Latin Jazz Network

The third solo album of Colette Michaan, Incarnate/Encarna—the second, since her amazing album Querencia—is a notable achievement on various levels. The team of pianist and arranger Pablo Vergara, the quintessential trombonist Ruet Regev, violinist Mireya Ramos, sensational harmonica player Grégoire Maret, bassist Jorge Bringas, percussionists Román Díaz, Luisito Quintero, Yusnier Sánchez Bustamante and drummer Harvey Wirht as well as Fernando Aponte, Akihiro Nishimura and Tim Marchiafava (engineers), photographer Erin O’Brien and graphic designer Andrea von Bujdoss have combined to produce an album of lasting beauty. The nine tracks are quite fascinating, the title track and “Wisdom” are two of the most brilliant leaving you with the distinct impression of impassioned, whimsical improvisations, while “Identidad,” featuring extraordinary work by Ms. Regev, is another one of those joyous songs that stick in the mind like a proverbial and welcome burr. The latter is boldly experimental with passages of prescient Colette Michaan.

It is true that not all of the music is as intriguing as “Intention” and “Obatalá,” but it is all, nevertheless one more beautiful than the other. Ms. Michaan’s flute playing is at times profound and haunting (as on “Wisdom”) and lively (as on “Obatalá” and “Rico Melao”). At times her mighty flights of fancy are lithe and quite extraordinary and she is full of surprises throughout the album. Her way with the music shows an overall sense of gentleness and soft-grained beauty. Everywhere her finger-work makes for gracious and rounded accounts of the music, especially on the slower, more contemplative music. On this music, especially in exchanges with Ms. Regev, there is a rhapsodic narrative at play. The skills of both players show more pronounced rhythmic verve, textural variety and dynamism. In other words the two women paint in bold, primary colours, whereas the pianist, Mr. Vergara favours pastels. Between the three of them, the tapered phrases of “Wisdom” appear beautifully amorphous and the pulse of the rhythm renders the piece’s dreamy subtext with utter beauty.

A strong case can be made for this being the finest album of Colette Michaan’s young career. Clearly the music and its exquisite arrangements are in very good hands here. The musicians assert their own ingenuity with great impact. This is especially true of Abbey Lincoln’s marvelous piece “Throw It Away”. Ms. Michaan in particular plays the melody with terrific panache and captures the music’s texturally intricate writing, (shared with considerable genius by the percussionists) allied to a sensitive awareness of the varied palette of the keyboard colour. She also conveys the music’s eloquent energy, which carries the ear convincingly through those passages that the composer felt could not be dispensed with. The last few tracks—not unlike the others, of course, but perhaps more emphatically so—are given a firm dramatic thrust and character by Ms. Michaan and Ms. Regev. Of these “Innocence” is spritely and played with heartfelt introspection. Throughout the album Colette Michaan’s sound is bold and exemplary and I can hardly wait to hear what she will do next with her ardent and dazzling virtuosity and heartfelt emotion.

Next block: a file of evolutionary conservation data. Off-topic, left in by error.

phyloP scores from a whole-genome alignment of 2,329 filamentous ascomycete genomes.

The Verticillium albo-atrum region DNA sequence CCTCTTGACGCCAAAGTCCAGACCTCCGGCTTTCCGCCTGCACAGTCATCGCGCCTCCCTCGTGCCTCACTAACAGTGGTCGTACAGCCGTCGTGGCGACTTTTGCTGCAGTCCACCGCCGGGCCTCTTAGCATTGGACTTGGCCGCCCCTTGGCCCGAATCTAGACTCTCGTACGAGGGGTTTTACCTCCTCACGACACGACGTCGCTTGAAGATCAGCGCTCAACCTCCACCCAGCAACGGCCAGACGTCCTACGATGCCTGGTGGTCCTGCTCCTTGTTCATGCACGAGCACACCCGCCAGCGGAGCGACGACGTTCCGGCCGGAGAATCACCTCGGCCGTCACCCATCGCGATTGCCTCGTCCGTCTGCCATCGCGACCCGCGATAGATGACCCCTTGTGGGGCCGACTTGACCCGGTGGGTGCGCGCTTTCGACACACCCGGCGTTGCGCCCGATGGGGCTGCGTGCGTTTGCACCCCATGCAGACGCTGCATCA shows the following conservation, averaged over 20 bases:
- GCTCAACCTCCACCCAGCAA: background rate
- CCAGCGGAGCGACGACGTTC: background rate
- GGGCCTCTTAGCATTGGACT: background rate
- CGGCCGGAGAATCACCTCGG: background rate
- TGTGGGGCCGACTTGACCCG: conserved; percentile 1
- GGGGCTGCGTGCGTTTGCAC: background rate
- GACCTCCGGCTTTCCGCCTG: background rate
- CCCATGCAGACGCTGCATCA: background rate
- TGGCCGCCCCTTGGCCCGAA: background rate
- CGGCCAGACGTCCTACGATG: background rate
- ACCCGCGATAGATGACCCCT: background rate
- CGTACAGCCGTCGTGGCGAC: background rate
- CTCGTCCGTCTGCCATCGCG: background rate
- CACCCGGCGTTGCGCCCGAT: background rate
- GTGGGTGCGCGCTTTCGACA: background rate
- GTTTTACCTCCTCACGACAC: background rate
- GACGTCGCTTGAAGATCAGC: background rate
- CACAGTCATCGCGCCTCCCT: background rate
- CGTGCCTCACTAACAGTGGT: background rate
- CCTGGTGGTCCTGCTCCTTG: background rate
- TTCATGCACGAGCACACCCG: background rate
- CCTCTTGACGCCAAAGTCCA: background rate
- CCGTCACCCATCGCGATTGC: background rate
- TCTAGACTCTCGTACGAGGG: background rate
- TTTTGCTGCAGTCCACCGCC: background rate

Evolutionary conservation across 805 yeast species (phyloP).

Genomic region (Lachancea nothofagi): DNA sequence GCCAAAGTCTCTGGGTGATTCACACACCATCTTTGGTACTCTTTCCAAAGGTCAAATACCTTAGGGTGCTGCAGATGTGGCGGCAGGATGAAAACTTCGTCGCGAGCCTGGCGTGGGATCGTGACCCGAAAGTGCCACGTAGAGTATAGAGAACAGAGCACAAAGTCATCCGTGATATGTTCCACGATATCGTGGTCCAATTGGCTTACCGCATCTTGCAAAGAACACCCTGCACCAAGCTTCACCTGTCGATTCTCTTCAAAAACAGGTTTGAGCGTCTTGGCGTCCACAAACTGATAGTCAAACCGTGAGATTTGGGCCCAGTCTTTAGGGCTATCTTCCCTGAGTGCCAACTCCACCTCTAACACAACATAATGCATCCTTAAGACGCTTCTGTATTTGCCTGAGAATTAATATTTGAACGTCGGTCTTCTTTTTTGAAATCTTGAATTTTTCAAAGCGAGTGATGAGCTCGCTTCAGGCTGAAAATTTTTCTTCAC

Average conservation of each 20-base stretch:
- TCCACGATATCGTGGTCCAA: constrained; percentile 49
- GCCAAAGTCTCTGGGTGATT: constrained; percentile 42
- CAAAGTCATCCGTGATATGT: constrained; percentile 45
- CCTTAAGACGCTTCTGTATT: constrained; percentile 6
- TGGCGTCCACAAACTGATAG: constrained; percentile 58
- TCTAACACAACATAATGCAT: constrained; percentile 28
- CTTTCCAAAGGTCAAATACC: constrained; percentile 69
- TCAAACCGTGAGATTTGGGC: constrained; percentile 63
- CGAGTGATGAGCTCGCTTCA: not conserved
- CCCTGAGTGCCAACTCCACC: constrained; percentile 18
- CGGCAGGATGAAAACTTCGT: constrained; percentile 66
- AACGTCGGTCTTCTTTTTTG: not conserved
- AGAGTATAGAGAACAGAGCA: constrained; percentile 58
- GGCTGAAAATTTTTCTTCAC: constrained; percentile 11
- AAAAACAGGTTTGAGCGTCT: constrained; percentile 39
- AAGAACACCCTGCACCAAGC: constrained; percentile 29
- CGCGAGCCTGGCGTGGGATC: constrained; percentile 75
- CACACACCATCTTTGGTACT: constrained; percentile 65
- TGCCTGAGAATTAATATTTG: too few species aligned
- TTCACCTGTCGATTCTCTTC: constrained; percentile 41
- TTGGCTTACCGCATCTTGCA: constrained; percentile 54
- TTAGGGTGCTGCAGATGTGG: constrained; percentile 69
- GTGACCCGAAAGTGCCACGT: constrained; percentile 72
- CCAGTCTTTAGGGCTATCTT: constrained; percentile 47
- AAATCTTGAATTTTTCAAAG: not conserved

-Raul De Gama, Latin Jazz Network

Track List: Incarnate/Encarna; Identidad; Intention; Obatalá; Wisdom; Throw It Away; Rico Melao; Historia De Un Amor; Innocence.

Personnel: Colette Michaan: flute, alto flute, vocals; Pablo Vergara: piano, keyboards; Ruet Regev: trombone; Mireya Ramos: violin, vocals; Grégoire Maret: chromatic harmonica; Jorge Bringas: bass; Román Díaz: batá, congas, bongo, chékere, vocals; Luisito Quintero: timbales, cajón, congas; drums, percussion; Yusnier Sánchez Bustamante: cajón, congas, quinto, vocals; Harvey Wirht: drums.

Label: Independent
Release date: December 2014
Website: colettemichaan.com
Buy music on: Amazon

About Colette Michaan: Colette has been influenced by many genres of music, including: North and West African, Cuban, Jazz, R&B, Caribbean, Bayaka Pygmy, Gnaoua, Indian, Arab, and the music of Cape Verde. In 2004, Colette released her debut album First Cause. Appreciated for its eclecticism, this recording includes original compositions, Cuban Son, Cha cha cha, Yoruba folklore, Latin Jazz, and World Music. The musicians on the recording include: Colette Michaan, Oriente López, Pedro Martinez, Richard Bona, Horacio “El Negro” Hernández, Nomi Bloch, and Chacho Schartz, among others